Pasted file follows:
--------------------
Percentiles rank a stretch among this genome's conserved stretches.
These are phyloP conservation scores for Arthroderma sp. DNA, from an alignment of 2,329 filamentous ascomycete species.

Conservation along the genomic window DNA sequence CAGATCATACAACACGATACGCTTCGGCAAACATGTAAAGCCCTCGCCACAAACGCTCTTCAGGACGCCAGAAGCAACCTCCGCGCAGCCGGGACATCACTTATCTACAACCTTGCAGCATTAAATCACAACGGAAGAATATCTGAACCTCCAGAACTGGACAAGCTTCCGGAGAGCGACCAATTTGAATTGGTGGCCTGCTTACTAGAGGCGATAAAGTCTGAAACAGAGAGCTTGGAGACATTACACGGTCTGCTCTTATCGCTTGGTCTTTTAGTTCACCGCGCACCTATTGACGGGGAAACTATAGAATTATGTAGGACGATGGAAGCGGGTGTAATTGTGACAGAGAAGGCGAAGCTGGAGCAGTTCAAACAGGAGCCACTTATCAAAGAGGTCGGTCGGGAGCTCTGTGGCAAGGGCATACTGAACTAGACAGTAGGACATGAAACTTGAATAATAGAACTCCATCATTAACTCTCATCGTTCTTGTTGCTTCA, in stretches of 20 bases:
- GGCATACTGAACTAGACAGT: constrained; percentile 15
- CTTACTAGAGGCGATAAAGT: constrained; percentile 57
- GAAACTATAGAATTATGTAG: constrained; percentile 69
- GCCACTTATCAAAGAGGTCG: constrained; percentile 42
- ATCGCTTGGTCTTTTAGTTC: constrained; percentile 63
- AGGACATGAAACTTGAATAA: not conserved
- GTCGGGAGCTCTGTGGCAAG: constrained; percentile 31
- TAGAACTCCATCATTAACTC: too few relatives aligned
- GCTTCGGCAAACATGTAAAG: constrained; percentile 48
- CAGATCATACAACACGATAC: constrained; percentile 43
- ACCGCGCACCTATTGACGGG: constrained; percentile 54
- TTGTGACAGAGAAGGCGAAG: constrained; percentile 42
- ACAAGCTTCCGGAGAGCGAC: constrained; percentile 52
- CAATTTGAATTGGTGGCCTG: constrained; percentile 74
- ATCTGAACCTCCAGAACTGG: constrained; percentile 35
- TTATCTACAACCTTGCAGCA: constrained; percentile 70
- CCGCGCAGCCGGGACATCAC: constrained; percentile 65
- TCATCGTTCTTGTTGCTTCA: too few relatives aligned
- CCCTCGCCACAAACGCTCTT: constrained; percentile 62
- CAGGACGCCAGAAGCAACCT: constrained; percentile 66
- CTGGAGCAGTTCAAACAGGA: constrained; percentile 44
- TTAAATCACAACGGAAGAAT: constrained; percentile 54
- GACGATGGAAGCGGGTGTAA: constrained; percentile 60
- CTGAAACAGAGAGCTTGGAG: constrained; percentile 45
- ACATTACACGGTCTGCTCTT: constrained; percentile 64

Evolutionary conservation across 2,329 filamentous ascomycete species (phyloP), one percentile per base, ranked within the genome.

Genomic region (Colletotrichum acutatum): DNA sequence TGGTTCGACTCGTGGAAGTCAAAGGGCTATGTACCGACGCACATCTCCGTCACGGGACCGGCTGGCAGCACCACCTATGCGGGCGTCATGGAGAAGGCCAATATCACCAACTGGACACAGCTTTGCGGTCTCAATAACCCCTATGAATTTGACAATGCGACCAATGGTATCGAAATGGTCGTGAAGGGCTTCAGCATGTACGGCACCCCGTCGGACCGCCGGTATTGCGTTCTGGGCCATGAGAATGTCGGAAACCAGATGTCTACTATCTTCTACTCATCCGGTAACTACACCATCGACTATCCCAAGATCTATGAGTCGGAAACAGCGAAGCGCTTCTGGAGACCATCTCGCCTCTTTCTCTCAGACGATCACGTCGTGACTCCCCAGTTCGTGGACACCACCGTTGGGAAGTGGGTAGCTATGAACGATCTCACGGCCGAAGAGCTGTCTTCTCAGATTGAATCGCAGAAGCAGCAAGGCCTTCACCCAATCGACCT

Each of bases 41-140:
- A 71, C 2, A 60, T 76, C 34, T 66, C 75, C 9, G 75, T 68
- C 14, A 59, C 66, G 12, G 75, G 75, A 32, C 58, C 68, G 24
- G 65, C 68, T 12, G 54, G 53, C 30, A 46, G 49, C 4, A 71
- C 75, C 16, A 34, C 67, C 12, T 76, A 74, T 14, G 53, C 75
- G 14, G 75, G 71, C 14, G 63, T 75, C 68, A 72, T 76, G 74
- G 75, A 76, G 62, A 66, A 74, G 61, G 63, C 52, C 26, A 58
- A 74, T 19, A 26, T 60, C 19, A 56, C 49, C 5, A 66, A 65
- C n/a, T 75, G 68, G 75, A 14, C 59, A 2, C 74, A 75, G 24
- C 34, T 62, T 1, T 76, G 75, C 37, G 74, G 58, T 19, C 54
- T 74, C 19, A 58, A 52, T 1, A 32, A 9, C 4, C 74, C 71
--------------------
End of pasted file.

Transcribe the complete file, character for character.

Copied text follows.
Percentiles rank a stretch among this genome's conserved stretches.
These are phyloP conservation scores for Arthroderma sp. DNA, from an alignment of 2,329 filamentous ascomycete species.

Conservation along the genomic window DNA sequence CAGATCATACAACACGATACGCTTCGGCAAACATGTAAAGCCCTCGCCACAAACGCTCTTCAGGACGCCAGAAGCAACCTCCGCGCAGCCGGGACATCACTTATCTACAACCTTGCAGCATTAAATCACAACGGAAGAATATCTGAACCTCCAGAACTGGACAAGCTTCCGGAGAGCGACCAATTTGAATTGGTGGCCTGCTTACTAGAGGCGATAAAGTCTGAAACAGAGAGCTTGGAGACATTACACGGTCTGCTCTTATCGCTTGGTCTTTTAGTTCACCGCGCACCTATTGACGGGGAAACTATAGAATTATGTAGGACGATGGAAGCGGGTGTAATTGTGACAGAGAAGGCGAAGCTGGAGCAGTTCAAACAGGAGCCACTTATCAAAGAGGTCGGTCGGGAGCTCTGTGGCAAGGGCATACTGAACTAGACAGTAGGACATGAAACTTGAATAATAGAACTCCATCATTAACTCTCATCGTTCTTGTTGCTTCA, in stretches of 20 bases:
- GGCATACTGAACTAGACAGT: constrained; percentile 15
- CTTACTAGAGGCGATAAAGT: constrained; percentile 57
- GAAACTATAGAATTATGTAG: constrained; percentile 69
- GCCACTTATCAAAGAGGTCG: constrained; percentile 42
- ATCGCTTGGTCTTTTAGTTC: constrained; percentile 63
- AGGACATGAAACTTGAATAA: not conserved
- GTCGGGAGCTCTGTGGCAAG: constrained; percentile 31
- TAGAACTCCATCATTAACTC: too few relatives aligned
- GCTTCGGCAAACATGTAAAG: constrained; percentile 48
- CAGATCATACAACACGATAC: constrained; percentile 43
- ACCGCGCACCTATTGACGGG: constrained; percentile 54
- TTGTGACAGAGAAGGCGAAG: constrained; percentile 42
- ACAAGCTTCCGGAGAGCGAC: constrained; percentile 52
- CAATTTGAATTGGTGGCCTG: constrained; percentile 74
- ATCTGAACCTCCAGAACTGG: constrained; percentile 35
- TTATCTACAACCTTGCAGCA: constrained; percentile 70
- CCGCGCAGCCGGGACATCAC: constrained; percentile 65
- TCATCGTTCTTGTTGCTTCA: too few relatives aligned
- CCCTCGCCACAAACGCTCTT: constrained; percentile 62
- CAGGACGCCAGAAGCAACCT: constrained; percentile 66
- CTGGAGCAGTTCAAACAGGA: constrained; percentile 44
- TTAAATCACAACGGAAGAAT: constrained; percentile 54
- GACGATGGAAGCGGGTGTAA: constrained; percentile 60
- CTGAAACAGAGAGCTTGGAG: constrained; percentile 45
- ACATTACACGGTCTGCTCTT: constrained; percentile 64

Evolutionary conservation across 2,329 filamentous ascomycete species (phyloP), one percentile per base, ranked within the genome.

Genomic region (Colletotrichum acutatum): DNA sequence TGGTTCGACTCGTGGAAGTCAAAGGGCTATGTACCGACGCACATCTCCGTCACGGGACCGGCTGGCAGCACCACCTATGCGGGCGTCATGGAGAAGGCCAATATCACCAACTGGACACAGCTTTGCGGTCTCAATAACCCCTATGAATTTGACAATGCGACCAATGGTATCGAAATGGTCGTGAAGGGCTTCAGCATGTACGGCACCCCGTCGGACCGCCGGTATTGCGTTCTGGGCCATGAGAATGTCGGAAACCAGATGTCTACTATCTTCTACTCATCCGGTAACTACACCATCGACTATCCCAAGATCTATGAGTCGGAAACAGCGAAGCGCTTCTGGAGACCATCTCGCCTCTTTCTCTCAGACGATCACGTCGTGACTCCCCAGTTCGTGGACACCACCGTTGGGAAGTGGGTAGCTATGAACGATCTCACGGCCGAAGAGCTGTCTTCTCAGATTGAATCGCAGAAGCAGCAAGGCCTTCACCCAATCGACCT

Each of bases 41-140:
- A 71, C 2, A 60, T 76, C 34, T 66, C 75, C 9, G 75, T 68
- C 14, A 59, C 66, G 12, G 75, G 75, A 32, C 58, C 68, G 24
- G 65, C 68, T 12, G 54, G 53, C 30, A 46, G 49, C 4, A 71
- C 75, C 16, A 34, C 67, C 12, T 76, A 74, T 14, G 53, C 75
- G 14, G 75, G 71, C 14, G 63, T 75, C 68, A 72, T 76, G 74
- G 75, A 76, G 62, A 66, A 74, G 61, G 63, C 52, C 26, A 58
- A 74, T 19, A 26, T 60, C 19, A 56, C 49, C 5, A 66, A 65
- C n/a, T 75, G 68, G 75, A 14, C 59, A 2, C 74, A 75, G 24
- C 34, T 62, T 1, T 76, G 75, C 37, G 74, G 58, T 19, C 54
- T 74, C 19, A 58, A 52, T 1, A 32, A 9, C 4, C 74, C 71